While on NZCMS leave and home service I’ve been volunteering with Red Cross refugee services. Because of my understanding of Arabic and my familiarity with Middle Eastern culture, I’ve been able to offer support to a Syrian mother and her five children, helping them adjust to life in New Zealand. This has involved collecting donated goods and furnishing their house, accompanying the family to appointments for housing and benefits, enrolling them in schools and medical services, and teaching them about public transport and banking.
Since the family don’t speak English and my conversational Arabic is reasonably fluent, I’ve been doing a lot of translation. This is fantastic Arabic practice for me and makes it easier for them to communicate with the others supporting them. There’s also been a need for some cultural translation – we may be familiar with how life works in our country, but for a foreigner things can be quite strange and difficult to understand. And it’s not just the big stuff like learning the language and understanding our (mumbly) accent. For example, we’ve been discussing the difference between pyjamas and track-pants, and teaching them the rules of cricket (which, as it turns out, is important for living in New Zealand when we’re hosting a world cup!)
It doesn’t just go one way either. I may be welcoming them into my Kiwi world, but they are equally delighted to welcome me into theirs. It was a hilarious and great joy to join in a ‘henna night’ (an Arabic hen’s party) for one of the daughters who is about to get married. In the context of a women’s only environment, the veiled Muslim women wearing long loose fitting clothes were unrecognisable in their tight mini-dresses, full make-up and belly dancing moves! Which raises an important point: Many of us will love the idea of helping out with families like this, but we find a number of barriers in our way.
One barrier might be that you don’t feel you know enough about their culture to be any help. Another may be that, deep down – hidden somewhere in your heart – is prejudice, a distrust of their culture, fear of opening up to people you don’t really understand. Sometimes the most missional thing we can do is take on the role of humble learner, giving them the honour of being the cultural teachers. And in the process we may discover that some of our prejudices melt away. Those strange veiled women – something we don’t really understand – suddenly become people like us in the privacy of their own home!
In Cairo, I used to walk past Syrian refugees every day on my way to the gym and to buy vegetables. In fact, the United Nations refugee agency hired part of the All Saints Cathedral building in Cairo as a refugee centre. Although the Anglican Church in Cairo has a large refugee ministry, I wasn’t able to engage with it personally or offer much of a hand, except to pray as I walked past them each day. So the opportunity to make a real difference in the lives of one Syrian family settling in New Zealand has brought great joy to me. With all the news of wars and violence in the Middle East, it was hard not to respond in this practical way when the opportunity presented itself. Plus a side benefit has been eating Middle Eastern food and drinking cardamom-infused sweet Arab coffee – something I miss from Egypt!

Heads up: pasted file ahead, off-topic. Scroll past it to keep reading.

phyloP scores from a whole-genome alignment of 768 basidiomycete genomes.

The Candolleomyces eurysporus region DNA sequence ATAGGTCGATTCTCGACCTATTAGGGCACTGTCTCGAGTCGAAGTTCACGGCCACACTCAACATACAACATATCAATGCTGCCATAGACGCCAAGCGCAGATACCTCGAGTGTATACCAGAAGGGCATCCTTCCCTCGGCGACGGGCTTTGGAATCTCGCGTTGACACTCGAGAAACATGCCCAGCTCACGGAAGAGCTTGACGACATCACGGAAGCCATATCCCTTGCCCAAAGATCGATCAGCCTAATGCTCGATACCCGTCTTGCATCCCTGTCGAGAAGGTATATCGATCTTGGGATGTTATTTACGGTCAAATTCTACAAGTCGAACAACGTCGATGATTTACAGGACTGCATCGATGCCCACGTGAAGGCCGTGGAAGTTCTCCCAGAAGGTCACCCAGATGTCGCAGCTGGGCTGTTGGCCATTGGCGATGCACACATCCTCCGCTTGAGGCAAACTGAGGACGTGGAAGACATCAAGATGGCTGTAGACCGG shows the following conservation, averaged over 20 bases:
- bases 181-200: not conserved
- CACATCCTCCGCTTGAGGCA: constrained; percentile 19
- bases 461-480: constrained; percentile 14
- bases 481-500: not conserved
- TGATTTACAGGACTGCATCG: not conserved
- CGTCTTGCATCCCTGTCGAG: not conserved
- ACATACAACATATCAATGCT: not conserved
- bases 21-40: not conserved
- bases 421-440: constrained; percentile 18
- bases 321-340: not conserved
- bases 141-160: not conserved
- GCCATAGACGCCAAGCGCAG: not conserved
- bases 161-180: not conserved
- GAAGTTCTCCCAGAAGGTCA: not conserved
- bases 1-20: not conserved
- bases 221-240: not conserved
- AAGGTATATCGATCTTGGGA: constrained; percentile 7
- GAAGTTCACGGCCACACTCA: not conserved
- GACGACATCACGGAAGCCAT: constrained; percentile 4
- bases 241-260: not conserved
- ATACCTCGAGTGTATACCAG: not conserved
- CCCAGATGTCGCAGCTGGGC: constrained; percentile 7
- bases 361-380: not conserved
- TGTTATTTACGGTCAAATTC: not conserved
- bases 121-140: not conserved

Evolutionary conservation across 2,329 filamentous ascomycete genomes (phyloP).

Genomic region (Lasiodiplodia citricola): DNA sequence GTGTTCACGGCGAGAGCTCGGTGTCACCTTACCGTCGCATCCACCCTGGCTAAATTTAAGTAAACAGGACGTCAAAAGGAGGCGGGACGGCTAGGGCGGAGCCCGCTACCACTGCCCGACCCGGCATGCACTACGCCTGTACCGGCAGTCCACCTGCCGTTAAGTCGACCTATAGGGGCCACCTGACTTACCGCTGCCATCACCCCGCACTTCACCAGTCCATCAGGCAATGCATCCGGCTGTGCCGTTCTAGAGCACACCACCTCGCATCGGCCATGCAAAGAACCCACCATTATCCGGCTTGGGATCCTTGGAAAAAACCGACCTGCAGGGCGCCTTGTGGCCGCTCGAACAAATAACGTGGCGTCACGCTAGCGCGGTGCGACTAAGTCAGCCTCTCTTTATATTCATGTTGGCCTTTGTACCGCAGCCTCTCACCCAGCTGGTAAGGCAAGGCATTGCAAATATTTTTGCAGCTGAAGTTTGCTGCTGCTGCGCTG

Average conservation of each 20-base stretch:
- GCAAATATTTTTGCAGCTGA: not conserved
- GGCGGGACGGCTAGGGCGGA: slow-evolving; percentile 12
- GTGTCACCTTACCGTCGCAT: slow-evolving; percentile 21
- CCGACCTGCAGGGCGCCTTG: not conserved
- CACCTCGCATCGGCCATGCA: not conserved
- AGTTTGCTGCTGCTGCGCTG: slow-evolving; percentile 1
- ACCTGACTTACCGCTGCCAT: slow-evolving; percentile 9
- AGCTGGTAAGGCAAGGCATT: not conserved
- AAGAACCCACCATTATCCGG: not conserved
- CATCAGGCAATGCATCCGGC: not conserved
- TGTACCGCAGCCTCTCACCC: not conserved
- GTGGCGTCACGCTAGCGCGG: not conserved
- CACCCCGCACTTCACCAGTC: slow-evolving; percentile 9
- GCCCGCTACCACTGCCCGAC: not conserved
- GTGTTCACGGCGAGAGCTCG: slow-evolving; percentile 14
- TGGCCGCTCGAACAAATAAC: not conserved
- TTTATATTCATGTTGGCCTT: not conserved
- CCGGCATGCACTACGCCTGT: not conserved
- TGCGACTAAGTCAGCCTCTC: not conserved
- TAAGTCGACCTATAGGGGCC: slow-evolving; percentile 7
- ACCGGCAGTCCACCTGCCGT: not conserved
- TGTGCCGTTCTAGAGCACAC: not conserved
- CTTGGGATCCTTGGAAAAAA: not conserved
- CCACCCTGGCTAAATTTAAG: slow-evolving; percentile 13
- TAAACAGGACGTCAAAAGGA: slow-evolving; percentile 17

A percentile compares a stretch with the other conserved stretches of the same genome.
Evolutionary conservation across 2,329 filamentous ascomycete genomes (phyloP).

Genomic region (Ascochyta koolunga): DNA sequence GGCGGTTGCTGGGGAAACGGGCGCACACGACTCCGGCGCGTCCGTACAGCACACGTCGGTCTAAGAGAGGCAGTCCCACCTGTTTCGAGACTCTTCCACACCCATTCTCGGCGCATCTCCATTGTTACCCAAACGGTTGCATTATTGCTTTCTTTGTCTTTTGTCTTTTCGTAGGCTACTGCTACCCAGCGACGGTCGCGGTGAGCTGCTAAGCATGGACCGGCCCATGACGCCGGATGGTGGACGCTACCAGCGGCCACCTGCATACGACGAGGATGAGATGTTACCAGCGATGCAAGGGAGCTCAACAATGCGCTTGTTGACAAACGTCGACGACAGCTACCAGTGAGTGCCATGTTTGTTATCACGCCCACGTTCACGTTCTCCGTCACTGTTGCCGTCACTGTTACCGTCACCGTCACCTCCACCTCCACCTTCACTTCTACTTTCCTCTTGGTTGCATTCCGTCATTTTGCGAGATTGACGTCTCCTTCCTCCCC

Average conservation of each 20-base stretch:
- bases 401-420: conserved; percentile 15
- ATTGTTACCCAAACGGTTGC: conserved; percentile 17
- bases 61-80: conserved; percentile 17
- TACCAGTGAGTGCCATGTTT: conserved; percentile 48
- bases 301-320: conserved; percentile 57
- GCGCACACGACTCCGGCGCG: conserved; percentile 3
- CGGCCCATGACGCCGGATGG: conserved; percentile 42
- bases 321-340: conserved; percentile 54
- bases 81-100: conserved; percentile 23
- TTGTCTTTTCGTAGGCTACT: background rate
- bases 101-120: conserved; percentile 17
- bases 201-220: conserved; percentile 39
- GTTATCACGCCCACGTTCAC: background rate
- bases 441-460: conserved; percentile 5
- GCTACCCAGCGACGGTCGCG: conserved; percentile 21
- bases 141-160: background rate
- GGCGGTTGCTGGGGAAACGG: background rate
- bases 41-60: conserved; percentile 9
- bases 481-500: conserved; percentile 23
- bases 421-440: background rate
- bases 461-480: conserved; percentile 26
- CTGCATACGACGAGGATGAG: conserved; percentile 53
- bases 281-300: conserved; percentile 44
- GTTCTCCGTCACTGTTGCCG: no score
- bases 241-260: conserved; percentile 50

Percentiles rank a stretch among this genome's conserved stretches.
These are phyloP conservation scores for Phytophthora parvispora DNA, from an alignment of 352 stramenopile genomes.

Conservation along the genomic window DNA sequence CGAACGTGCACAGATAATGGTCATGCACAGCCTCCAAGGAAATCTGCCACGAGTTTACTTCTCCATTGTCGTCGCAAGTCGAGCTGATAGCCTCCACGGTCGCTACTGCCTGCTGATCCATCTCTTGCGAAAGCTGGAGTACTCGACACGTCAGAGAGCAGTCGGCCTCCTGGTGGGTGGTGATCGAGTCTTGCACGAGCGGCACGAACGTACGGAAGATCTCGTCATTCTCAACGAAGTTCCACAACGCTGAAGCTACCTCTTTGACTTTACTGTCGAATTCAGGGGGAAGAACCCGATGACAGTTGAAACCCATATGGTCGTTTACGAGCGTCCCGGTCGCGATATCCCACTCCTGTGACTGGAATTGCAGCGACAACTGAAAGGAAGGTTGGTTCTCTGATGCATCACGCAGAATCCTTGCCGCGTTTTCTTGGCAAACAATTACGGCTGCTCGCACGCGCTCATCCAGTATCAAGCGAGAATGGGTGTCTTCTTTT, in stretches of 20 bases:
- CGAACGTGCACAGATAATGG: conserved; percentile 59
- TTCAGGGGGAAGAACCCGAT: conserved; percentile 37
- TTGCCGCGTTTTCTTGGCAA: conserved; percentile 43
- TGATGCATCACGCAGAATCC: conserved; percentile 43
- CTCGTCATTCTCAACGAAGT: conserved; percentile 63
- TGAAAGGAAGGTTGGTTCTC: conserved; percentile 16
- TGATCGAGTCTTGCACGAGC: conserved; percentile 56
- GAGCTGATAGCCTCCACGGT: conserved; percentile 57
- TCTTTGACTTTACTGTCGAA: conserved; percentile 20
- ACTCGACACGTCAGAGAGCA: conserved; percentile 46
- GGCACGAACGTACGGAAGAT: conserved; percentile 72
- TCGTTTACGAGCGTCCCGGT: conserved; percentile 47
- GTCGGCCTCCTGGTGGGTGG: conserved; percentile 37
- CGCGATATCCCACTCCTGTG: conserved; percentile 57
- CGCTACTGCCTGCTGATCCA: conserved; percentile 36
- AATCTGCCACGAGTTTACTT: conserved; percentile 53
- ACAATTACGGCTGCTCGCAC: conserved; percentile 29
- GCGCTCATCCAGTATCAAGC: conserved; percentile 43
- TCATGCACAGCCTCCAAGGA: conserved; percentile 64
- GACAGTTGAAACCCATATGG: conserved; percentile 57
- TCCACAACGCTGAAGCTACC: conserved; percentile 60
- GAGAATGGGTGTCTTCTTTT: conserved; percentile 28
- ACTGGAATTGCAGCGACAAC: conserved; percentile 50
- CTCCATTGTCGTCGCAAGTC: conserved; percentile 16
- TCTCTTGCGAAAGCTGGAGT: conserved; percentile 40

For families like this, our volunteer team plays a significant role in their first six months of New Zealand life, as it takes at least six months to really settle in a new place. The goal of the volunteers is to support the family to live independently in New Zealand after this time.
There’s lot of ways Kiwis can help support and journey with the ’strangers among us.’ And it’s not just people like me who happen to speak another language that can make a difference. What’s needed is regular Kiwis willing to give some of their time to people that are feeling lost, alone and vulnerable in an unfamiliar land. As Scripture says, “Treat the stranger among you as if they were one of you, loving them as you love yourself” (Leviticus 19:34).
Volunteering with Red Cross is definitely an option I’d recommend. For more information, see their website.
What barriers keep you from taking opportunities – big or small – to welcome foreigners to our land?
What ways can your community, small group or family reach out to ‘strangers’ like the family above?
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